One that got away
Exhibitions, Lawrence of Arabia and the Light Horse, Less than six degrees of separation, Loans
Well, at least something we were not allowed to borrow . . .
We did want to bring one of Lawrence's Arab daggers out to show in our exhibition. Two were displayed by the IWM: a gold dagger made for Lawrence in Mecca in 1917 that is now owned by All Souls College, Oxford; and a silver-gilt dagger now owned by Lord and Lady Kennet. I thought that it would be best to try for both and my first negotiation was in London at the home of Lord and Lady Kennet. We didn't get the dagger, but I have the Kennet's permission to tell you this story, which is pretty interesting, at least from my perspective.
I was told on the phone by Lord Kennet that I could not have the dagger but was invited to evening drinks with him and Lady Kennet and walked up there, across Hyde Park from my 'summer residence' in South Kensington. Ha! When I approached the house I noticed one of those blue historic site disks mounted on the house. They live in the former home of Sir James Barrie.
Lord Kennet (Wayland Hilton Young, writer and former politician) made it very clear from the outset that he was not going to let the dagger, given to his mother Kathleen by Lawrence, out of the country. To make matters worse I was sat for nearly two hours staring straight at it. Our discussions ranged across a variety of subjects, not least the fascinating background of the family home and their ancestors. Lady Kennet seemed more sympathetic to our request, possibly because her father was a RAN officer who then joined the RN in about 1920 (her family name was Adams). Neither she nor Lord Kennet, however, had ever been to Australia. I suspect that they thought that it was just too far away. Lady Kennet advised me that the only thing I could possibly do to encourage her husband to let it go to Australia would be to attempt to drag Australia somewhere 'up the Thames'.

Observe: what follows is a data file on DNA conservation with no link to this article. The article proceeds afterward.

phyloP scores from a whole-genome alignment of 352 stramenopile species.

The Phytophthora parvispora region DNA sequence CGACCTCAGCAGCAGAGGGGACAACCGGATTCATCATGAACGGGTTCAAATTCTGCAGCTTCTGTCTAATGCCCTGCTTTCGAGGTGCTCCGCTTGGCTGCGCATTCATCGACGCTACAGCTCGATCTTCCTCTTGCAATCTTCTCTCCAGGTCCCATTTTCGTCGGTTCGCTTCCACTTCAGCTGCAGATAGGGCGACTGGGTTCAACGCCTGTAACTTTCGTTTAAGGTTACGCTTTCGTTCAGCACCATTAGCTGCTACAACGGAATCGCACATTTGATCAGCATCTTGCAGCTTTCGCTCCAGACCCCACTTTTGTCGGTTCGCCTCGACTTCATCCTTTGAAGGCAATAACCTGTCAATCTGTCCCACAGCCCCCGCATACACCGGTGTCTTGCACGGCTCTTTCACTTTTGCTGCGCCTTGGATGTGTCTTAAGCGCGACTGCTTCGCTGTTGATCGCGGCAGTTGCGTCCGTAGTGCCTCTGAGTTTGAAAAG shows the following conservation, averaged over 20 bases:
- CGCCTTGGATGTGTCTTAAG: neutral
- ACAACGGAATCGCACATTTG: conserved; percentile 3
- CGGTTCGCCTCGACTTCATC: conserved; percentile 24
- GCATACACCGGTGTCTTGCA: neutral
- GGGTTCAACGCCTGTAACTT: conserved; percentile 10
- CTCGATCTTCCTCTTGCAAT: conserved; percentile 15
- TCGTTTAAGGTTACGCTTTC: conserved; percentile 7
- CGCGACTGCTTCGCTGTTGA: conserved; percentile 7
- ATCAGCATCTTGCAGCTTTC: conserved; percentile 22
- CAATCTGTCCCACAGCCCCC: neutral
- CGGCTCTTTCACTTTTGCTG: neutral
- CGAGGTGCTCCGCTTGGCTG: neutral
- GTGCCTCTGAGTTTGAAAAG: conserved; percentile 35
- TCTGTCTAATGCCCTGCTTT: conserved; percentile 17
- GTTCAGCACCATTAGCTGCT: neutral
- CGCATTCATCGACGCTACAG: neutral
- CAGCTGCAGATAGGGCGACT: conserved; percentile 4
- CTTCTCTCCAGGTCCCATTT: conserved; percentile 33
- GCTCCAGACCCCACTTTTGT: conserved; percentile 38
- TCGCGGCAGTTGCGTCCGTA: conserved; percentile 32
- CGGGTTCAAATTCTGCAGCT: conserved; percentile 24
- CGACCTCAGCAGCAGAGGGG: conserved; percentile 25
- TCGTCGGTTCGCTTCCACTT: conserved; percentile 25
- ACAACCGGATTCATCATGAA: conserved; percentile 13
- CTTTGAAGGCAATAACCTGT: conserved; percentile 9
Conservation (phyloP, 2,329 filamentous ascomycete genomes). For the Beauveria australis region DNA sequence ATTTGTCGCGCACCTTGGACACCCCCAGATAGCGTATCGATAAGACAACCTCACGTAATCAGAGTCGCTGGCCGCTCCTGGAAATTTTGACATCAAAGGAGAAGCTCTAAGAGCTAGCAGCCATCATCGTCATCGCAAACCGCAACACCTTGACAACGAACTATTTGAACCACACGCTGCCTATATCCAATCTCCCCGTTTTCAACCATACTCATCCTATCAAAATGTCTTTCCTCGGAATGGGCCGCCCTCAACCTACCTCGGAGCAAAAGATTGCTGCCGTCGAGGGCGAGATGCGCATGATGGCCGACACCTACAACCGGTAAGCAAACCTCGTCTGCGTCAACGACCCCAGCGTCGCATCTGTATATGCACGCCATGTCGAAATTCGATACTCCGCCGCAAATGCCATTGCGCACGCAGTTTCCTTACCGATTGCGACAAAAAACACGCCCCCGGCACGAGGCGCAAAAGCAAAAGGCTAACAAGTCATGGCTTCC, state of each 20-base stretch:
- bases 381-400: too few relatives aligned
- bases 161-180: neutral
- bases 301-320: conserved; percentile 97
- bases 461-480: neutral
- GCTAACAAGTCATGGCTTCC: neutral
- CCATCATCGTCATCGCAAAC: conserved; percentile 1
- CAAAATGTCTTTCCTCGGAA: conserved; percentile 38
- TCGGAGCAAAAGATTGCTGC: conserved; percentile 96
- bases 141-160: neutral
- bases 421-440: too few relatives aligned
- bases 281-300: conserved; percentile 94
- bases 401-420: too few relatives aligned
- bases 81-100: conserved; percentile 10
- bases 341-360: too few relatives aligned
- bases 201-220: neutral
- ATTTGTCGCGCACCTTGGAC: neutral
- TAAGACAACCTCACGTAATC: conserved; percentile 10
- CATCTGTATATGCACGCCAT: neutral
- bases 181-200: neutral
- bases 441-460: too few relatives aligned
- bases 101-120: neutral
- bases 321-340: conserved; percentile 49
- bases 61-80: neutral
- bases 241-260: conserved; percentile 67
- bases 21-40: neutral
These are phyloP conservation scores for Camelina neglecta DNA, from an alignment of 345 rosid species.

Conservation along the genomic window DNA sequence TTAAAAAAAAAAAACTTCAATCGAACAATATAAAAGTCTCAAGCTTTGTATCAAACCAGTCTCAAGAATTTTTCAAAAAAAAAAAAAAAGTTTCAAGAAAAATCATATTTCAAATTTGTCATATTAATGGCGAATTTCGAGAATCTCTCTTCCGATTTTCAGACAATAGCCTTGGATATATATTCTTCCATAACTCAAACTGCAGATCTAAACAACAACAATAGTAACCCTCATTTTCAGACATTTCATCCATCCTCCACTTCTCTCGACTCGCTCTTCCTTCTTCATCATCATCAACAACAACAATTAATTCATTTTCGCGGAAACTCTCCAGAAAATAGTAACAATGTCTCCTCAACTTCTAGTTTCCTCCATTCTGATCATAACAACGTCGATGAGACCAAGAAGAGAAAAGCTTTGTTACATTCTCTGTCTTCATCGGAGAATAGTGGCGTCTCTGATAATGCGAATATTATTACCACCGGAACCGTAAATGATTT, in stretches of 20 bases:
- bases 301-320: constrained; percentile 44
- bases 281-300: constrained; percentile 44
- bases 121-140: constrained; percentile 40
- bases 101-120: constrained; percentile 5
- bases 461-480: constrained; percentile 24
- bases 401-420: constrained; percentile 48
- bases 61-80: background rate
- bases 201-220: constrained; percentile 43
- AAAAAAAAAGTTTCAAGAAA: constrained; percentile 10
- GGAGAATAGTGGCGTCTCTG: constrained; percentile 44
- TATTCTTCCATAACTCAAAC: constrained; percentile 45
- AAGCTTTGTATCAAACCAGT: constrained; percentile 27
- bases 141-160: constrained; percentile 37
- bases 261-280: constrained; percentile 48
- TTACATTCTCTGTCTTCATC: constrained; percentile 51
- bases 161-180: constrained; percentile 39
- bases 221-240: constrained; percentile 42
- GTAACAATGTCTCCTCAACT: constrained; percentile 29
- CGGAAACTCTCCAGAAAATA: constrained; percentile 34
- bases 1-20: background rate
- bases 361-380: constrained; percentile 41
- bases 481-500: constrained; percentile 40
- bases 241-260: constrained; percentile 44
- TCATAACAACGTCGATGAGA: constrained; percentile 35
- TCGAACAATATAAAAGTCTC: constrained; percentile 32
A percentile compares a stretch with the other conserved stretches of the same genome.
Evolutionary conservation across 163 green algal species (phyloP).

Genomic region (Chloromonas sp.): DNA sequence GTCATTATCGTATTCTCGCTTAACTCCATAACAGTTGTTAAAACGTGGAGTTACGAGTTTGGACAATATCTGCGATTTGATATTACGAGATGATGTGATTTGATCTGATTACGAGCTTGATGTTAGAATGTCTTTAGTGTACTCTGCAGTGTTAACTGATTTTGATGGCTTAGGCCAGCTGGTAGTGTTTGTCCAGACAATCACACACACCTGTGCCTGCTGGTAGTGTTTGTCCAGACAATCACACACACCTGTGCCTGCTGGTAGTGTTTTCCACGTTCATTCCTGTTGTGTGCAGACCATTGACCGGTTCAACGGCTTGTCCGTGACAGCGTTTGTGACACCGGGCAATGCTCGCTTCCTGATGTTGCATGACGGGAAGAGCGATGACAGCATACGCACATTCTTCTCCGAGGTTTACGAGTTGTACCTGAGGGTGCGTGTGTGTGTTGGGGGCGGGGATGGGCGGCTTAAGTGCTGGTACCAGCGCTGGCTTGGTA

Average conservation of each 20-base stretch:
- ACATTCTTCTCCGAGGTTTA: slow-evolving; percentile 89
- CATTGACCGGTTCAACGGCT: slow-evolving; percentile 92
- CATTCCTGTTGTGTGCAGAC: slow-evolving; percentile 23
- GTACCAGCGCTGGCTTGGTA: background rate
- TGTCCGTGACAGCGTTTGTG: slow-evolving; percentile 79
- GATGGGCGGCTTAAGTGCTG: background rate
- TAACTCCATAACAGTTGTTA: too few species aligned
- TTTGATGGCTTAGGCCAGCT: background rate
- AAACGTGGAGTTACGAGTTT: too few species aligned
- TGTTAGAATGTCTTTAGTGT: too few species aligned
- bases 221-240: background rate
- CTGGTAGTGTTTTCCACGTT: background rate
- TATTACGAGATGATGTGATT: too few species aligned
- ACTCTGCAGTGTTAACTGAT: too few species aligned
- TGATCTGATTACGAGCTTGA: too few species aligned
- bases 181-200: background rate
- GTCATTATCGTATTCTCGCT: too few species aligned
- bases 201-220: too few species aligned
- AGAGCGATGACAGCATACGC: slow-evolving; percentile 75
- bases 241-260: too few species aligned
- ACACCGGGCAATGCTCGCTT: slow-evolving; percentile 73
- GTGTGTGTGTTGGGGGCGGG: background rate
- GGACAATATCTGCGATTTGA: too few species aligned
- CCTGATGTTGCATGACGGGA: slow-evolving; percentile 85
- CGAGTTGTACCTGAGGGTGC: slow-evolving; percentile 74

I asked about Barrie and was told that he wrote Peter Pan there. It was obvious when I looked to my right and out into the backyard through the windows and doors. He was also very fond of, and godfather to Peter Scott (later Sir Peter, the famous naturalist), Lord Kennet's older half-brother and the first son of his mother, Kathleen Scott. Kathleen was an accomplished sculptor who, before marrying Lord Kennet's father, was the widow of the heroic and tragic Antarctic explorer Captain Robert Falcon Scott. On my last trip to London I had seen and read the last page of Scott's diary at the British Library in their Treasures Gallery, so I asked the Kennet's what Scott had meant by his famous last entry 'For God's sake look after our people'. Apparently he was referring to the rest of his party, not the British people.
When we got back to discussing Lawrence, they told me about Kathleen's bust of Lawrence that was used in the IWM exhibition. The bust is in the collection of All Souls College, Oxford, but we had already decided to use a Derwent Wood bust from the IWM's collection. Kathleen Scott's bust of Lawrence was completed in 1946 but he had sat for her much earlier and in return left her some Arab robes that he wore during the sitting, including a lovely simple white silk waistcoat that also was used by the IWM in their exhibition. I was instructed to remove the robes and waistcoat from their housing and was amazed at the length. Lawrence really was a very short man.
Lady Kennet then asked me if I knew of a good home for the bust of Stanley Melbourne Bruce, 1st Viscount Bruce of Melbourne, MC (and eighth Prime Minister of Australia). It was sculpted by Kathleen Scott (nee Bruce, and probably related to him), I suppose while Bruce was High Commissioner in London. This matter is now being followed up by another institution in Canberra, so I guess the evening wasn't completely without result.